All this to say that Italian culture goes well beyond what we sometimes hear described as the three Fs, Food, Fashion, and Fun. Italian culture is all of the above and more. Language, for instance! How is it, some of us marvel, that the College Board can cancel (it is officially “suspended”) the Advanced Placement in Italian, a national exam, after only three years, and there is not a peep from the greater, more power-wielding Italian/American community of socio-political leaders in this country? Where is that well-articulated, national sense of outrage and indignation? Where are the Italian/American Waters, Sharptons, Jacksons, Rangels, and others who immediately come to the defense of their culture when it is under attack? Still in the making?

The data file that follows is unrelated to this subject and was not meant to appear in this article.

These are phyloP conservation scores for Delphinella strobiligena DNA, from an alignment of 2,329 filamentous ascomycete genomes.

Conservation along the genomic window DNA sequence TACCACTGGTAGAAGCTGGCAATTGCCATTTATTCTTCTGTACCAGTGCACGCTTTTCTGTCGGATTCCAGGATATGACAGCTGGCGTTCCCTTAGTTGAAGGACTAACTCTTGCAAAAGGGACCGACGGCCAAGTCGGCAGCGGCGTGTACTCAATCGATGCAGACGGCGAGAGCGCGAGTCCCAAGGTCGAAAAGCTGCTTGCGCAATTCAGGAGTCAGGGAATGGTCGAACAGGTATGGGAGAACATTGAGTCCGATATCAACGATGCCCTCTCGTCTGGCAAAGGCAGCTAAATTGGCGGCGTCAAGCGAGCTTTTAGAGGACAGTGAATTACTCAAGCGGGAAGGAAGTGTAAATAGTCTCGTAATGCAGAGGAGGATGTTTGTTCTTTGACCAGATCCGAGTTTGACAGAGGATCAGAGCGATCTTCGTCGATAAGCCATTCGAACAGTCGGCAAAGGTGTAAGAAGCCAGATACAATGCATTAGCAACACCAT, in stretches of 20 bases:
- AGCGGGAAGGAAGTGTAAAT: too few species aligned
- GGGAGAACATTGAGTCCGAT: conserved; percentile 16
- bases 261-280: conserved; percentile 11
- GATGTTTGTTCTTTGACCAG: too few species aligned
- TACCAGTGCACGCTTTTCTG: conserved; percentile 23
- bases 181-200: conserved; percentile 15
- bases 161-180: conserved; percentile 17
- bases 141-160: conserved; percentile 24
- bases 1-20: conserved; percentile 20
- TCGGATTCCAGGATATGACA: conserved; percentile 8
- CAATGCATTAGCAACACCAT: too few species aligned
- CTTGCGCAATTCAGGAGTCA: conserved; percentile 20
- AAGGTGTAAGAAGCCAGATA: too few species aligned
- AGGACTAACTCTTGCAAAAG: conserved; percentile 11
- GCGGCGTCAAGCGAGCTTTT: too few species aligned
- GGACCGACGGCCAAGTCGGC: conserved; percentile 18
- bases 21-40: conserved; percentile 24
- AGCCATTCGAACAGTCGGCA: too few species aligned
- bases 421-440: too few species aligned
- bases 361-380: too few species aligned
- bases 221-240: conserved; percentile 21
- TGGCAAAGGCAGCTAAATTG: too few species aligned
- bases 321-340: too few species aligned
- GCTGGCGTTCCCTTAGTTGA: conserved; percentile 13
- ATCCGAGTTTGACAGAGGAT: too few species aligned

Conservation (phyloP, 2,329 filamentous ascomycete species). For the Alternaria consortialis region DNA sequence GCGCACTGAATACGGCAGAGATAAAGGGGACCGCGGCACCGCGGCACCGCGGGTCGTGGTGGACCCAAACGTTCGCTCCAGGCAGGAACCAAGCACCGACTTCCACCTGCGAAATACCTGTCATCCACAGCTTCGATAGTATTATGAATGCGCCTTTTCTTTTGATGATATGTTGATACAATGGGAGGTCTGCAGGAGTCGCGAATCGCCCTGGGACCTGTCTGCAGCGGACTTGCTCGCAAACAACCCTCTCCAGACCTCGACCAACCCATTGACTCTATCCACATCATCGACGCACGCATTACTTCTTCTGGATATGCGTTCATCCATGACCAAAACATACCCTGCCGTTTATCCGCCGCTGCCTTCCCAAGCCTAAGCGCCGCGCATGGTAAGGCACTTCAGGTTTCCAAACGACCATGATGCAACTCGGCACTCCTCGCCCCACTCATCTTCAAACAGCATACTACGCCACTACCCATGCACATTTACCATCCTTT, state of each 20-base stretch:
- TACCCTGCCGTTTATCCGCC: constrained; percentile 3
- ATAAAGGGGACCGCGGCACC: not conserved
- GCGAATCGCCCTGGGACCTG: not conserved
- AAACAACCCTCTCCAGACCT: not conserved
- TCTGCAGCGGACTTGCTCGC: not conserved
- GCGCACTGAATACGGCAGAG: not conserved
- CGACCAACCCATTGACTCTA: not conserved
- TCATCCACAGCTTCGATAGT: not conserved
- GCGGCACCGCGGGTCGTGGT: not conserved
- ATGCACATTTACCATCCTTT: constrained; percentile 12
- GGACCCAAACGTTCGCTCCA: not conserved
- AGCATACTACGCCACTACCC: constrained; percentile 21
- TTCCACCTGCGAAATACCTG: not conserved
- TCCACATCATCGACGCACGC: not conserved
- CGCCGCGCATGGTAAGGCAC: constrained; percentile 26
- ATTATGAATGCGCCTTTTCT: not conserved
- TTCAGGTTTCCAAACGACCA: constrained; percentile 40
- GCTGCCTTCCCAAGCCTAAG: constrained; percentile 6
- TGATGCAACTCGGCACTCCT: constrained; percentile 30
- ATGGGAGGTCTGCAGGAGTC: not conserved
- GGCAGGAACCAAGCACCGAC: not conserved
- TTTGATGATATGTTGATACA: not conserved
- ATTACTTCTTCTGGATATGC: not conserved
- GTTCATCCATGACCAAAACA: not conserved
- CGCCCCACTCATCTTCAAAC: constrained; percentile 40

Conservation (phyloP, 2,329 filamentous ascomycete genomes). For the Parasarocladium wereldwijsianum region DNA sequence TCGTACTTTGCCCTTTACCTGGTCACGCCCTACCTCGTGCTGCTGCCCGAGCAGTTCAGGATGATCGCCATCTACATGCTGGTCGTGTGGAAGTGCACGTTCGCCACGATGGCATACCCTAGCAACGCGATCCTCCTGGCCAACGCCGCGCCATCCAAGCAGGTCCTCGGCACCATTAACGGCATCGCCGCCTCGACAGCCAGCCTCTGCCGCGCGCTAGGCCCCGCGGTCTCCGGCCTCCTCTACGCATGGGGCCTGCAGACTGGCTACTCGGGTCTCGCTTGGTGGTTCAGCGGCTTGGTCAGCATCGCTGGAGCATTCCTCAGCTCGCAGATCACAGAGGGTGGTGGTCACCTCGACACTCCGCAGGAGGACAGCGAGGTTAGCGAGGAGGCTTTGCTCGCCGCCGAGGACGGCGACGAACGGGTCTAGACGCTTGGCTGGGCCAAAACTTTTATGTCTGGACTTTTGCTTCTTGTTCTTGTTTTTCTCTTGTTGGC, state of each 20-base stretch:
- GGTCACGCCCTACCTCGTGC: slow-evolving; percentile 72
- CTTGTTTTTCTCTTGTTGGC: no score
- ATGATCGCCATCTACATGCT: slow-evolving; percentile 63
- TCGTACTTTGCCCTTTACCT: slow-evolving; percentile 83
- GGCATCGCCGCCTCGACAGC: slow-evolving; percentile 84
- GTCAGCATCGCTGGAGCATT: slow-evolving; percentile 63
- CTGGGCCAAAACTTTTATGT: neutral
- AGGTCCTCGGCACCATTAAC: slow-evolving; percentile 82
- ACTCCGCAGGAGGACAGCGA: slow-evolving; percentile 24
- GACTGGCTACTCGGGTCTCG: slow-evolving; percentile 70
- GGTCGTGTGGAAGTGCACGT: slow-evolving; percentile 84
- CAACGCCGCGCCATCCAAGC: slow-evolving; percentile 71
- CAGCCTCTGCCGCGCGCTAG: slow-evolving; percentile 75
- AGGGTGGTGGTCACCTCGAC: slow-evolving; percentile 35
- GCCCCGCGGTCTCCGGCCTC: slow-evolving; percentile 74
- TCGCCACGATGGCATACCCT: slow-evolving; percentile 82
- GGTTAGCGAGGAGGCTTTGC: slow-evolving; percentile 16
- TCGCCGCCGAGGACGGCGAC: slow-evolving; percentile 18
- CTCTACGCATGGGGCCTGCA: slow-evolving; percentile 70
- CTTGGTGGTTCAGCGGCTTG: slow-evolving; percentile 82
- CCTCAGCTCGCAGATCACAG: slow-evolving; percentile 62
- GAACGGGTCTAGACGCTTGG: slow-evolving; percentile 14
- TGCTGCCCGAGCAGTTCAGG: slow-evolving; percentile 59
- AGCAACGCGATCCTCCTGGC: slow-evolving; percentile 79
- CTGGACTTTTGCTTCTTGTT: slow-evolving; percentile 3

Well, let us indeed ask for the public apology and let us even call for the pulling of the offensive commercials. But once we achieve these goals, let us also make sure that the fertile terrain exists for those scholars, writers, filmmakers, and artists who will need the support to tell the stories that need to be told. Where is, for example, the community support for filmmakers such as Nancy Savoca, John Turturro, and Marylou Tibaldo-Bongiorno? As a group, do we even go to their films? Where are the fellowships for writers to spend four to six weeks perfecting their craft? Do we even buy, as well as read, their book? Where are the think tanks that look to Italy’s legacy in the United States, exploring also, indeed first and foremost, the history of Italian immigration in this country? Such specific entities exist for other US ethnic groups, indeed funded also from within. Yet, the Italian/American community cannot seem to set up such entities unless they are funded from without. The John D. Calandra Institute is the closest thing to what I am underscoring here. We need more institutes in different parts of the country that can make it possible for the public discourse in the United States to include Italian Americana as part and parcel of the national conversation.  As I write, we have yet, definitively, to cross that threshold.